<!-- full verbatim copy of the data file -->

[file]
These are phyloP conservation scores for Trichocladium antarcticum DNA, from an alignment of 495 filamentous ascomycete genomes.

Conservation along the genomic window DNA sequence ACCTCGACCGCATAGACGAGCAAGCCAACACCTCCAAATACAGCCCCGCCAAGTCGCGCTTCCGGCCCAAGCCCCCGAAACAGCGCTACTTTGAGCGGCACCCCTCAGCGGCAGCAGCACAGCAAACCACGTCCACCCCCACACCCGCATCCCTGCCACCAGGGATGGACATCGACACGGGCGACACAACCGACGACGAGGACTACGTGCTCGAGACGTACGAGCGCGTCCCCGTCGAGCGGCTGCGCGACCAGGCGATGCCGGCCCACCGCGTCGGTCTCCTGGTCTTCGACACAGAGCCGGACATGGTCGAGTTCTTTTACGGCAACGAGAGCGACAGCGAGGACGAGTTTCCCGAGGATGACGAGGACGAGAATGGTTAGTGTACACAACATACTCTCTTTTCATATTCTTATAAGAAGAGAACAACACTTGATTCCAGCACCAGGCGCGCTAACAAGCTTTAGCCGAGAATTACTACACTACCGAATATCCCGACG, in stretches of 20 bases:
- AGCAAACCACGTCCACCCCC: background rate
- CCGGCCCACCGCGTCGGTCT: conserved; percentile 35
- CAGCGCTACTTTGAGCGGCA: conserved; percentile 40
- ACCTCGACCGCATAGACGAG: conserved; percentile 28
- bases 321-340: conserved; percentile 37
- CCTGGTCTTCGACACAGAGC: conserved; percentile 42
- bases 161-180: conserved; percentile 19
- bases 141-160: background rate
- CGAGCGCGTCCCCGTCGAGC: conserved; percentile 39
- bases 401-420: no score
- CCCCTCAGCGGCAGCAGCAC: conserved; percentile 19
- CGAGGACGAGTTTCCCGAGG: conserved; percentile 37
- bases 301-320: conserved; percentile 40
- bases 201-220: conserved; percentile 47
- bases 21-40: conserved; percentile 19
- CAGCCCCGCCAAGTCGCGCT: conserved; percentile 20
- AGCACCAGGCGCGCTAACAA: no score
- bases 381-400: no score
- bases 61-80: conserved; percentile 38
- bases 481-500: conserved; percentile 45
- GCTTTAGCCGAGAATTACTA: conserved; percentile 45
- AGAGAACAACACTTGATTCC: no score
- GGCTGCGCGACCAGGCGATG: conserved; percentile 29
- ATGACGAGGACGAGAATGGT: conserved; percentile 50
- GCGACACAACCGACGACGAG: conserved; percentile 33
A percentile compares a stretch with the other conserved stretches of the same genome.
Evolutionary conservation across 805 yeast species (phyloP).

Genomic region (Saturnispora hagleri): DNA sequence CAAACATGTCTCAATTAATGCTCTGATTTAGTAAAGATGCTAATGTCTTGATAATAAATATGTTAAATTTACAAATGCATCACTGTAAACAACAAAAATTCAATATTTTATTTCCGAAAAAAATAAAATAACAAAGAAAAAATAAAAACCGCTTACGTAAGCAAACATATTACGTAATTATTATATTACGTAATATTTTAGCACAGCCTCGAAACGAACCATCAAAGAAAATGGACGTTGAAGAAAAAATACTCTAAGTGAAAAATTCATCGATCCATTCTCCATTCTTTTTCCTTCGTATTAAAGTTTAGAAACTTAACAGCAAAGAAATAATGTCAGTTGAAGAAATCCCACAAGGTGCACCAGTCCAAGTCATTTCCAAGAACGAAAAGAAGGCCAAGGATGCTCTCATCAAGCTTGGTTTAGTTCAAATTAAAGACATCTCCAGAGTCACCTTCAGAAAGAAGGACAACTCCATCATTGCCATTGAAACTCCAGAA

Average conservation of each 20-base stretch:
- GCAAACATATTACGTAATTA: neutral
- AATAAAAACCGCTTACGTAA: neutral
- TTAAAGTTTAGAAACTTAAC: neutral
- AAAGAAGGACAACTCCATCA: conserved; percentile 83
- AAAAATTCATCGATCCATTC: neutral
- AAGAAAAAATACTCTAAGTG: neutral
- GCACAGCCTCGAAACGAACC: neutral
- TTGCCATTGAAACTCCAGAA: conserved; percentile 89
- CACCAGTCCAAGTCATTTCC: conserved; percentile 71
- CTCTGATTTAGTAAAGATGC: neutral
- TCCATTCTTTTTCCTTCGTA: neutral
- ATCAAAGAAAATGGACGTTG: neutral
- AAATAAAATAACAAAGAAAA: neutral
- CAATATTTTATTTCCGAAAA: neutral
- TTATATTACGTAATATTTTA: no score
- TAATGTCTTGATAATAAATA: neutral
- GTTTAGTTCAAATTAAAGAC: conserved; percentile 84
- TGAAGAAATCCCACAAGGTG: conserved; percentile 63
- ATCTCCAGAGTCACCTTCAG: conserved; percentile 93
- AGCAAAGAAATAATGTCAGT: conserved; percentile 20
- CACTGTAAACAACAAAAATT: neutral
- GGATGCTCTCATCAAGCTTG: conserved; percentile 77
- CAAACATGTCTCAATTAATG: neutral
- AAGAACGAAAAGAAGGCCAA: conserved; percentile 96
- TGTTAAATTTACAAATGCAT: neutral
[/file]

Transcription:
These are phyloP conservation scores for Trichocladium antarcticum DNA, from an alignment of 495 filamentous ascomycete genomes.

Conservation along the genomic window DNA sequence ACCTCGACCGCATAGACGAGCAAGCCAACACCTCCAAATACAGCCCCGCCAAGTCGCGCTTCCGGCCCAAGCCCCCGAAACAGCGCTACTTTGAGCGGCACCCCTCAGCGGCAGCAGCACAGCAAACCACGTCCACCCCCACACCCGCATCCCTGCCACCAGGGATGGACATCGACACGGGCGACACAACCGACGACGAGGACTACGTGCTCGAGACGTACGAGCGCGTCCCCGTCGAGCGGCTGCGCGACCAGGCGATGCCGGCCCACCGCGTCGGTCTCCTGGTCTTCGACACAGAGCCGGACATGGTCGAGTTCTTTTACGGCAACGAGAGCGACAGCGAGGACGAGTTTCCCGAGGATGACGAGGACGAGAATGGTTAGTGTACACAACATACTCTCTTTTCATATTCTTATAAGAAGAGAACAACACTTGATTCCAGCACCAGGCGCGCTAACAAGCTTTAGCCGAGAATTACTACACTACCGAATATCCCGACG, in stretches of 20 bases:
- AGCAAACCACGTCCACCCCC: background rate
- CCGGCCCACCGCGTCGGTCT: conserved; percentile 35
- CAGCGCTACTTTGAGCGGCA: conserved; percentile 40
- ACCTCGACCGCATAGACGAG: conserved; percentile 28
- bases 321-340: conserved; percentile 37
- CCTGGTCTTCGACACAGAGC: conserved; percentile 42
- bases 161-180: conserved; percentile 19
- bases 141-160: background rate
- CGAGCGCGTCCCCGTCGAGC: conserved; percentile 39
- bases 401-420: no score
- CCCCTCAGCGGCAGCAGCAC: conserved; percentile 19
- CGAGGACGAGTTTCCCGAGG: conserved; percentile 37
- bases 301-320: conserved; percentile 40
- bases 201-220: conserved; percentile 47
- bases 21-40: conserved; percentile 19
- CAGCCCCGCCAAGTCGCGCT: conserved; percentile 20
- AGCACCAGGCGCGCTAACAA: no score
- bases 381-400: no score
- bases 61-80: conserved; percentile 38
- bases 481-500: conserved; percentile 45
- GCTTTAGCCGAGAATTACTA: conserved; percentile 45
- AGAGAACAACACTTGATTCC: no score
- GGCTGCGCGACCAGGCGATG: conserved; percentile 29
- ATGACGAGGACGAGAATGGT: conserved; percentile 50
- GCGACACAACCGACGACGAG: conserved; percentile 33
A percentile compares a stretch with the other conserved stretches of the same genome.
Evolutionary conservation across 805 yeast species (phyloP).

Genomic region (Saturnispora hagleri): DNA sequence CAAACATGTCTCAATTAATGCTCTGATTTAGTAAAGATGCTAATGTCTTGATAATAAATATGTTAAATTTACAAATGCATCACTGTAAACAACAAAAATTCAATATTTTATTTCCGAAAAAAATAAAATAACAAAGAAAAAATAAAAACCGCTTACGTAAGCAAACATATTACGTAATTATTATATTACGTAATATTTTAGCACAGCCTCGAAACGAACCATCAAAGAAAATGGACGTTGAAGAAAAAATACTCTAAGTGAAAAATTCATCGATCCATTCTCCATTCTTTTTCCTTCGTATTAAAGTTTAGAAACTTAACAGCAAAGAAATAATGTCAGTTGAAGAAATCCCACAAGGTGCACCAGTCCAAGTCATTTCCAAGAACGAAAAGAAGGCCAAGGATGCTCTCATCAAGCTTGGTTTAGTTCAAATTAAAGACATCTCCAGAGTCACCTTCAGAAAGAAGGACAACTCCATCATTGCCATTGAAACTCCAGAA

Average conservation of each 20-base stretch:
- GCAAACATATTACGTAATTA: neutral
- AATAAAAACCGCTTACGTAA: neutral
- TTAAAGTTTAGAAACTTAAC: neutral
- AAAGAAGGACAACTCCATCA: conserved; percentile 83
- AAAAATTCATCGATCCATTC: neutral
- AAGAAAAAATACTCTAAGTG: neutral
- GCACAGCCTCGAAACGAACC: neutral
- TTGCCATTGAAACTCCAGAA: conserved; percentile 89
- CACCAGTCCAAGTCATTTCC: conserved; percentile 71
- CTCTGATTTAGTAAAGATGC: neutral
- TCCATTCTTTTTCCTTCGTA: neutral
- ATCAAAGAAAATGGACGTTG: neutral
- AAATAAAATAACAAAGAAAA: neutral
- CAATATTTTATTTCCGAAAA: neutral
- TTATATTACGTAATATTTTA: no score
- TAATGTCTTGATAATAAATA: neutral
- GTTTAGTTCAAATTAAAGAC: conserved; percentile 84
- TGAAGAAATCCCACAAGGTG: conserved; percentile 63
- ATCTCCAGAGTCACCTTCAG: conserved; percentile 93
- AGCAAAGAAATAATGTCAGT: conserved; percentile 20
- CACTGTAAACAACAAAAATT: neutral
- GGATGCTCTCATCAAGCTTG: conserved; percentile 77
- CAAACATGTCTCAATTAATG: neutral
- AAGAACGAAAAGAAGGCCAA: conserved; percentile 96
- TGTTAAATTTACAAATGCAT: neutral